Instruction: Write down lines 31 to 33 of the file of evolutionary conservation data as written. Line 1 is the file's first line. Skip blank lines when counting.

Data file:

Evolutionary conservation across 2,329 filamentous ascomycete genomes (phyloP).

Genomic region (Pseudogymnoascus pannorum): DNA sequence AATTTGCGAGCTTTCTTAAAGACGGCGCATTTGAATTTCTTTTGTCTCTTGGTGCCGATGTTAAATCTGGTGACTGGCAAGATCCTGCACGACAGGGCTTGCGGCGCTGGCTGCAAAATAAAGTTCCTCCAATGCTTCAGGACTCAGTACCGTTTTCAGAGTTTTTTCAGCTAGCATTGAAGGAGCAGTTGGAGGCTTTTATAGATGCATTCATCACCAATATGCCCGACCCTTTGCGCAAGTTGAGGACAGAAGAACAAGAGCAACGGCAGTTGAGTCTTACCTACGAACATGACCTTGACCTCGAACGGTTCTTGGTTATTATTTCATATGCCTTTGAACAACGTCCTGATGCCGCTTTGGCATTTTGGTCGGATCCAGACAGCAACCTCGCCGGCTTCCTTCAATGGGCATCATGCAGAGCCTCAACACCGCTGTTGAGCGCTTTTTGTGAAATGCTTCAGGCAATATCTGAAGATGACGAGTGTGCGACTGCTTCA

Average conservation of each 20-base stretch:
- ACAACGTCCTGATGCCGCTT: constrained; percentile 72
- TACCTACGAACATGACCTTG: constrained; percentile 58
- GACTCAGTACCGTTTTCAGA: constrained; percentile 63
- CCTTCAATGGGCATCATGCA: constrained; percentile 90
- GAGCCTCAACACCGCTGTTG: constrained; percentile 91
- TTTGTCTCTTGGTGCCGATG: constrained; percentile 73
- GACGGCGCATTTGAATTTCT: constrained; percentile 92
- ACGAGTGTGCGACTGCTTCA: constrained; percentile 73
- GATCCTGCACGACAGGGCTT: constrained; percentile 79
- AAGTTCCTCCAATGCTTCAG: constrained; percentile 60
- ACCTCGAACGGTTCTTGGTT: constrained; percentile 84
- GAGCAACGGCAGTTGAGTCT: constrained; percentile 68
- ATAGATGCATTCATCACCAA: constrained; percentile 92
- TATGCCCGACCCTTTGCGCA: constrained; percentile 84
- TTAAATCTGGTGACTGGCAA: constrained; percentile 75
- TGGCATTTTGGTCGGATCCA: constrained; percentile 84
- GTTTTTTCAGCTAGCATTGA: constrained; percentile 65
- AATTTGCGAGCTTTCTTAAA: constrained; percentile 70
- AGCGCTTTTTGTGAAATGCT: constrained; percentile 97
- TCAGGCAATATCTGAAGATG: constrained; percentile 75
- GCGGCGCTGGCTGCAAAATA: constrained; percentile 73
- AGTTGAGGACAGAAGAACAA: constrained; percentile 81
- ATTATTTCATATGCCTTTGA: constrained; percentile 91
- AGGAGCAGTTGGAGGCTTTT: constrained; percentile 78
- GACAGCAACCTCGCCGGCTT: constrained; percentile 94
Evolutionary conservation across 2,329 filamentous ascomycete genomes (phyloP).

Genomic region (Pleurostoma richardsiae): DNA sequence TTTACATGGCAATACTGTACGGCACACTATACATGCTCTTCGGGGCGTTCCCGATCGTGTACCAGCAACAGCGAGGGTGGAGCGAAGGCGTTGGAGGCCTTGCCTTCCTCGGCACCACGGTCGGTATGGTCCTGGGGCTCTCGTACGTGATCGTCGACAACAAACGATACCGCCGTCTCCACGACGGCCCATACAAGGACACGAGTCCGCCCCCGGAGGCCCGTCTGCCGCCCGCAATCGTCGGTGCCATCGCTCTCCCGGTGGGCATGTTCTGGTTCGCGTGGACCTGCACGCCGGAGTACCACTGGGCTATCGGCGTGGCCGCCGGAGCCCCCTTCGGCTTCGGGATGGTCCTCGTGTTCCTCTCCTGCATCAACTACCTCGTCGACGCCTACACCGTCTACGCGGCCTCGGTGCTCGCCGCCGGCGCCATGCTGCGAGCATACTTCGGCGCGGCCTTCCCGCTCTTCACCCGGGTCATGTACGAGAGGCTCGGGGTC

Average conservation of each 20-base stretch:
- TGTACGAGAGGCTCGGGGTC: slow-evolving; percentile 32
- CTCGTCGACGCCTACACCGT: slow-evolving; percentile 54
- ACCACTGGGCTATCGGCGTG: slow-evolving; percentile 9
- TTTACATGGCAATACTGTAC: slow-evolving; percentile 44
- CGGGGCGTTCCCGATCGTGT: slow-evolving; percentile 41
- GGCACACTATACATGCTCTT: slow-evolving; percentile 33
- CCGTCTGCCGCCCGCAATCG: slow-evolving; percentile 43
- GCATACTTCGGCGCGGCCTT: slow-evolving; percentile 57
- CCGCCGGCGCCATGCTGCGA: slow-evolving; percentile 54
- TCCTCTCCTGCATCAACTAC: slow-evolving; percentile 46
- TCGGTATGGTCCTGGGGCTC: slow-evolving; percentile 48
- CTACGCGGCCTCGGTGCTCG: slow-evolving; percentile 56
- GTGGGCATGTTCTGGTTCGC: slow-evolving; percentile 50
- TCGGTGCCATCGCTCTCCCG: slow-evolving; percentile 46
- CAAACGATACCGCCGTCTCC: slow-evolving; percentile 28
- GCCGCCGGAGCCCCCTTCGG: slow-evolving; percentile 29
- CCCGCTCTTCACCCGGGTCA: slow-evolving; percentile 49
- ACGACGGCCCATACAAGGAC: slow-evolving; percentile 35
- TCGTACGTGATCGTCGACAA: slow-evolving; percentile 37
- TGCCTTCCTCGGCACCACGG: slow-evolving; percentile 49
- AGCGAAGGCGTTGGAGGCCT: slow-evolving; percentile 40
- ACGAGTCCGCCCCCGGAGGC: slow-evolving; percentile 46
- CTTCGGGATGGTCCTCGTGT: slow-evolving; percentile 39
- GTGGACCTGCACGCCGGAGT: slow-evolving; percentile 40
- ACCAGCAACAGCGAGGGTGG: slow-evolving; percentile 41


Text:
Average conservation of each 20-base stretch:
- TGTACGAGAGGCTCGGGGTC: slow-evolving; percentile 32
- CTCGTCGACGCCTACACCGT: slow-evolving; percentile 54